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Chemical Could Improve PEM Fuel Cell Efficiency, Reduce Cost

Protons hop from one triazole group (the blue spheres) to another to move through the PEM without the need of water.

Researchers at the Georgia Institute of Technology have identified a chemical that could allow PEM (polymer electrolyte membrane) fuel cells to operate at a higher temperatures without moisture.

This could lead to polymer fuel cells that are more simple in design (and less expensive) and able to run at temperatures high enough to make them more efficient for use in cars and small electronics.

A team led by Dr. Meilin Liu, a professor in the School of Materials Science and Engineering at Georgia Tech, has discovered that triazole is significantly more effective than similar chemicals researchers have explored to increase conductivity and reduce moisture dependence in polymer membranes.

The findings were published in the Journal of the American Chemical Society.

The conductivities of a poly(4-vinyl-1H-1,2,3-triazole) membrane without any acidic dopants are about 105 times greater than those of poly(4-vinylimidazole) in dry air at 50º–150º C. Polymers with groups promoting proton conduction attached to the backbone have great potential to offer excellent mechanical properties and long-term stability. Further, 1H-1,2,3-triazole and PEMs containing 1H-1,2,3-triazole are stable in a wide potential range, implying excellent electrochemical stability under fuel cell operating conditions.

—From the paper’s abstract

While polymer electrolyte membrane (PEM) fuel cells are widely considered the most promising fuel cells for mobile use, their low operating temperature and relatively low efficiency have retarded their jump from promising to practical.

Triazole will greatly reduce many of the problems that have prevented polymer fuel cells from making their way into things like cars, cell phones and laptops. It’s going to have a dramatic effect.

—Dr. Meilin Liu

The exchange membrane in a PEM fuel cell serves to conduct protons (positively charged ions) but to block electrons. Membrane quality is key to a better fuel cell.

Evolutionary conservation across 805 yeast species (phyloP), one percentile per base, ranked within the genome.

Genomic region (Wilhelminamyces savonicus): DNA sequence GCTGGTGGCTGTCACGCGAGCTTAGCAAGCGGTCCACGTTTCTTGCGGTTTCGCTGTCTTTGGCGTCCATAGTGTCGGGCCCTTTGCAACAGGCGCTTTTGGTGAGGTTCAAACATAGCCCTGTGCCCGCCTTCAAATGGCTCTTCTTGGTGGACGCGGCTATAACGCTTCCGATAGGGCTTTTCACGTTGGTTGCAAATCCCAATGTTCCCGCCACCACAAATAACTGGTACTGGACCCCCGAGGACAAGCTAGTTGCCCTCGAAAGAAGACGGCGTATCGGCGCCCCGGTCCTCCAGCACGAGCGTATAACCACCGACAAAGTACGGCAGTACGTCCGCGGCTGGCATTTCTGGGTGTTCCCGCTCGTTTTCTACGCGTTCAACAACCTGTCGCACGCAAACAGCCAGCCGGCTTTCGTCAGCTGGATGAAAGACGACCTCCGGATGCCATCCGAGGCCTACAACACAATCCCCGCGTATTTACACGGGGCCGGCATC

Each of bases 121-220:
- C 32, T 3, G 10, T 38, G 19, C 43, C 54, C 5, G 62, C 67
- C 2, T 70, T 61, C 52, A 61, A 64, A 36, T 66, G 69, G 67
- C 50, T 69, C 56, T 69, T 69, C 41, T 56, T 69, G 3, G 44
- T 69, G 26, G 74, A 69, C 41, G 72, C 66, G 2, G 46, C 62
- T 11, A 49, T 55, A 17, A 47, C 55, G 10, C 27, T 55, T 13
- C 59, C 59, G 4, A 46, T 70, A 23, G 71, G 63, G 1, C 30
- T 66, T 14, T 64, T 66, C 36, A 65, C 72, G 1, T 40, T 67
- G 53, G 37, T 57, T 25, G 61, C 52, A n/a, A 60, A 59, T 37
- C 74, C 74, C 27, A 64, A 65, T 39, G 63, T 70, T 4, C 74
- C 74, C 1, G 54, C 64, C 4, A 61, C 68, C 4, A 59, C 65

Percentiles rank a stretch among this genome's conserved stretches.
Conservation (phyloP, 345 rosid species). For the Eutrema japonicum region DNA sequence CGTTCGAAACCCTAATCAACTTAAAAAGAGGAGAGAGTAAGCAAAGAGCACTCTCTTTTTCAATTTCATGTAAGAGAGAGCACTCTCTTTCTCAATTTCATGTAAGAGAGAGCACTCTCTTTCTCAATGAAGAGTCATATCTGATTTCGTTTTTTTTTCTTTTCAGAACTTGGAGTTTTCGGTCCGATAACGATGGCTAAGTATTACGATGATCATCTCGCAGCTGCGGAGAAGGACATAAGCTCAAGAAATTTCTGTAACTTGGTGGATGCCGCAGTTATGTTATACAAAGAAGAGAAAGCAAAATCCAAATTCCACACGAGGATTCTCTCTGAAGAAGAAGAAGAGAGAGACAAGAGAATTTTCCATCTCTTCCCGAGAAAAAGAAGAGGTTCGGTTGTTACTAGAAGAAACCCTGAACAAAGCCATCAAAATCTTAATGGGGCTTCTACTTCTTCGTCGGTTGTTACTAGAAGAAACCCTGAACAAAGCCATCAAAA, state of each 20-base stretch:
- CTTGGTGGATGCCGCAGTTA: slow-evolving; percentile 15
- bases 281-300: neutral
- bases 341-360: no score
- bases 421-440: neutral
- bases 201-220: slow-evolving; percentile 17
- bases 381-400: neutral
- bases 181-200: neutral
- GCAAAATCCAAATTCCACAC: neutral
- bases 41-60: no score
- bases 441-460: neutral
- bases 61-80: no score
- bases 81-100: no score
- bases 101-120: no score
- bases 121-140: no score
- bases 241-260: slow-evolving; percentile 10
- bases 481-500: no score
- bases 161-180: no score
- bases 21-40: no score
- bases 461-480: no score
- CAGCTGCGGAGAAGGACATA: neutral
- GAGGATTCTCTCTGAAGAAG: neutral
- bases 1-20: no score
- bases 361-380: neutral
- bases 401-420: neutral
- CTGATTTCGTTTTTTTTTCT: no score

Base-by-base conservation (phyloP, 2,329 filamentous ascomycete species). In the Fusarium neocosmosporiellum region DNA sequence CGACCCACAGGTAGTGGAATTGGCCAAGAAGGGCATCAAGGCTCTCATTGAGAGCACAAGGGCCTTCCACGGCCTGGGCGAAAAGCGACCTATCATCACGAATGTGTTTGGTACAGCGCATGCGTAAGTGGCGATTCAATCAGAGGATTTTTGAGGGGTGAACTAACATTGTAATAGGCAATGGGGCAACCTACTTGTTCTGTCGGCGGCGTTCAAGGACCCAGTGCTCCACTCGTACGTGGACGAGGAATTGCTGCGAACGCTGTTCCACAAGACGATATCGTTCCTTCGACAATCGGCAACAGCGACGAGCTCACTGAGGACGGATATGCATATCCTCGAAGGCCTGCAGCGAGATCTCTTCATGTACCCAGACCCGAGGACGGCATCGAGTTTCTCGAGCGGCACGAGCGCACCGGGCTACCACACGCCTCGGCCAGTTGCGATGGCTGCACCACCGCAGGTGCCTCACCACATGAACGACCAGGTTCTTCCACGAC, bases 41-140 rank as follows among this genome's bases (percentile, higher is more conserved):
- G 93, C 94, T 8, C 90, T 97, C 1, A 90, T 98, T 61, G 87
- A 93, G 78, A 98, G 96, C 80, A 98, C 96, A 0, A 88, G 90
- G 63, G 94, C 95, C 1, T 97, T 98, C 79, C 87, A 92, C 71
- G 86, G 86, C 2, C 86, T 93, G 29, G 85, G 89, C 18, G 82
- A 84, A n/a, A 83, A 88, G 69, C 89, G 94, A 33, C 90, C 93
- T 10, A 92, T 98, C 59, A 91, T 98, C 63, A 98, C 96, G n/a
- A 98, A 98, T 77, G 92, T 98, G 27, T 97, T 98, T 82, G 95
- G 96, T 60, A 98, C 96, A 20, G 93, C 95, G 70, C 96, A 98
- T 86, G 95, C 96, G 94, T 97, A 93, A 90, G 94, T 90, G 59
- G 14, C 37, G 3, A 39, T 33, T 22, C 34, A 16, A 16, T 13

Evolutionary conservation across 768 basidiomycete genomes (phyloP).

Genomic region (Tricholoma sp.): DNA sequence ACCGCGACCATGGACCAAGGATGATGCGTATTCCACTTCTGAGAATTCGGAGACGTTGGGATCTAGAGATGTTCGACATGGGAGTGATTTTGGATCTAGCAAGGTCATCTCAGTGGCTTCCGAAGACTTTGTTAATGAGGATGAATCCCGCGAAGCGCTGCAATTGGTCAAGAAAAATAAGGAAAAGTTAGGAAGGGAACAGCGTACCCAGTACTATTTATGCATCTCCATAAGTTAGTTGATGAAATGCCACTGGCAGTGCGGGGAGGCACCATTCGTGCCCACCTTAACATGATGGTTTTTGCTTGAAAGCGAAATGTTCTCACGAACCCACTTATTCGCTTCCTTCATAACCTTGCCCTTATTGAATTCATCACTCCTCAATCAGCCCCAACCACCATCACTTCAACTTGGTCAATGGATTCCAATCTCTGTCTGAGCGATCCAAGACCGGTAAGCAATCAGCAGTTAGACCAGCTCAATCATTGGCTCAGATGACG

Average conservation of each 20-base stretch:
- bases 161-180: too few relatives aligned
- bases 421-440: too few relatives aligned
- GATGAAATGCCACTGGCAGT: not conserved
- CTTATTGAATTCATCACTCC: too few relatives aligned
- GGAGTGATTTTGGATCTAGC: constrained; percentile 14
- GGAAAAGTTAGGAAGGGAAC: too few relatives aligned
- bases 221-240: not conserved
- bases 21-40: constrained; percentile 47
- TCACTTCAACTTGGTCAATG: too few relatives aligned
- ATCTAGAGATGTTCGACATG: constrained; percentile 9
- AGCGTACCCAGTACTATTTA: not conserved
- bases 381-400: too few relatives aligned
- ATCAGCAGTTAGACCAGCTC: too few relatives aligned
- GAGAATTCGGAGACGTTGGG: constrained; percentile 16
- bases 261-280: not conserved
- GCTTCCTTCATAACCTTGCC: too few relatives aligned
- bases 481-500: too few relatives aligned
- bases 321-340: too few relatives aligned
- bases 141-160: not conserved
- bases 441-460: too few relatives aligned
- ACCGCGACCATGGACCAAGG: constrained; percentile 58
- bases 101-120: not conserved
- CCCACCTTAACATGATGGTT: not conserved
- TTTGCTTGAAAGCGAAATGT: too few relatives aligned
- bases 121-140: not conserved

Most PEMs used in current fuel cells have several problems. First, their operating temperature is so low that even trace amounts of carbon monoxide in hydrogen fuel will poison the fuel cell’s platinum catalyst.

To avoid this contamination, the hydrogen must be purified—an expensive process that drives up the overall cost of the system. At higher temperatures, however, like those allowed by a membrane containing triazole, the fuel cell can tolerate higher levels of carbon monoxide in the hydrogen fuel.

Second, although the lower operating temperature of PEM fuel cells compared to ceramic fuel cells makes them applicable for use in mobile applications, they are also less efficient than ceramic fuel cells. Polymer fuel cell membranes operate at temperatures below 100º C so that membranes can retain the moisture they need to conduct protons.

Heat must be removed from the fuel cells to keep them cool, and a water balance has to be maintained to ensure the required hydration of the PEMs. This increases the complexity of the fuel cell system and reduces its overall efficiency.

But by using triazole-containing PEMs, Liu’s team was able to increase their PEM fuel cell operating temperatures to above 120º C, eliminating the need for a water management system and dramatically simplifying the cooling system.

We’re using the triazole to replace water. By doing so, we can bring up the temperature significantly.

—Dr. Meilin Liu

For the research, the team embedded triazole into a sulfonated polysulfone (sPSU) polymer (basically by immersing the polymer in liquid triazole for 24 hours under heat).

Liu’s team is now looking into better polymers to push operating temperatures even higher.



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